All Greek parties must commit to reforms agreed with international lenders, no matter who wins upcoming elections, or Athens puts at risk a second bailout programme it needs to avoid default, German Finance Minister Wolfgang Schaeuble said on Tuesday.
Greece must implement the agreed measures and reforms. And of course all Greek parties must agree to the measures and a new programme, independently of the upcoming elections, Schaeuble told reporters in Brussels.
Greece, where the sovereign debt crisis that has threatened the euro and shaken the world economy started, is due to hold snap elections, and its co-ruling conservative New Democracy party said on Tuesday it wanted the vote by April 8.
But Antonis Samaras, whose party shares power in the coalition government with technocrat Prime Minister Lucas Papademos, has slammed the current policy mix, saying it risks plunging Greece even further into crisis. He has not backed some of the austerity measures prescribed by international lenders.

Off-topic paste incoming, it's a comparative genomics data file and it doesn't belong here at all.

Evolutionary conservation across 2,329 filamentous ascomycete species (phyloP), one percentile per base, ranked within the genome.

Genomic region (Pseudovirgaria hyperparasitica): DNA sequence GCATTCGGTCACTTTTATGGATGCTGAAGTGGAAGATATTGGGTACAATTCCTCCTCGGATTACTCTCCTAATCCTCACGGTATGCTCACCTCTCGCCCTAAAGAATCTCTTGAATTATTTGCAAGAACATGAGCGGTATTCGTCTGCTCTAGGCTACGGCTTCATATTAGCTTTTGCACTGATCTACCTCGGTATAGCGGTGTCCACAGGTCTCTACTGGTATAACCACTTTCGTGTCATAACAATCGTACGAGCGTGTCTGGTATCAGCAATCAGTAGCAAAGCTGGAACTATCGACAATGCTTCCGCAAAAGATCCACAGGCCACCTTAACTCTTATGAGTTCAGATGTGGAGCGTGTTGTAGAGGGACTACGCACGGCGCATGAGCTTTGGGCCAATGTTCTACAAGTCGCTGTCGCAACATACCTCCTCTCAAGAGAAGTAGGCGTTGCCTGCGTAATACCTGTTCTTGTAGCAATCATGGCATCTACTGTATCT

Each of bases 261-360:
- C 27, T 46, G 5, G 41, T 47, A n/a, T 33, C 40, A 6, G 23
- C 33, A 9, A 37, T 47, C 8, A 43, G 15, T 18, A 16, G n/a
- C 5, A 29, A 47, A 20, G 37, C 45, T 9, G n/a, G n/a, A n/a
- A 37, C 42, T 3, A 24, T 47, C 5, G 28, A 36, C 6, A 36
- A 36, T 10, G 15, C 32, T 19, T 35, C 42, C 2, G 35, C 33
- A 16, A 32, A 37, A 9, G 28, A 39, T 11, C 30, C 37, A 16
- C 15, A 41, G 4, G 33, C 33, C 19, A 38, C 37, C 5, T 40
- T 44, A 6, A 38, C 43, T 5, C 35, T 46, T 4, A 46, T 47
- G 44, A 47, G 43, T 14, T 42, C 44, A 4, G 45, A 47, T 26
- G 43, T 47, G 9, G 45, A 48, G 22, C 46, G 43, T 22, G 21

Opinion polls show New Democracy getting about 30 percent of the vote, about twice as much as the second-placed Socialist party but not enough to win outright. That would leave Samaras two options - form a coalition with other parties or ask for a repeat poll in the hope of consolidating his victory.
On Monday, euro zone officials sent talks for a bond swap deal back to square one by rejecting a final offer from the country's bondholders.
Athens needs the deal within days to ensure funds from a 130 billion euro rescue plan drawn up by European partners and the International Monetary Fund arrive before 14.5 billion euros bond redemptions fall due in March. International lenders have made debt sustainability a condition for a second bailout programme.
Schaeuble's comments were in line with those made by Austrian Finance Minister Maria Fekter, who said earlier: We will only be able to finalise (the bailout plan for Greece) positively when the governing party and the other parties agree.
(Additional reporting by Dina Kyriakidou in Athens and John O'Donnell in Brussels; editing by Ron Askew)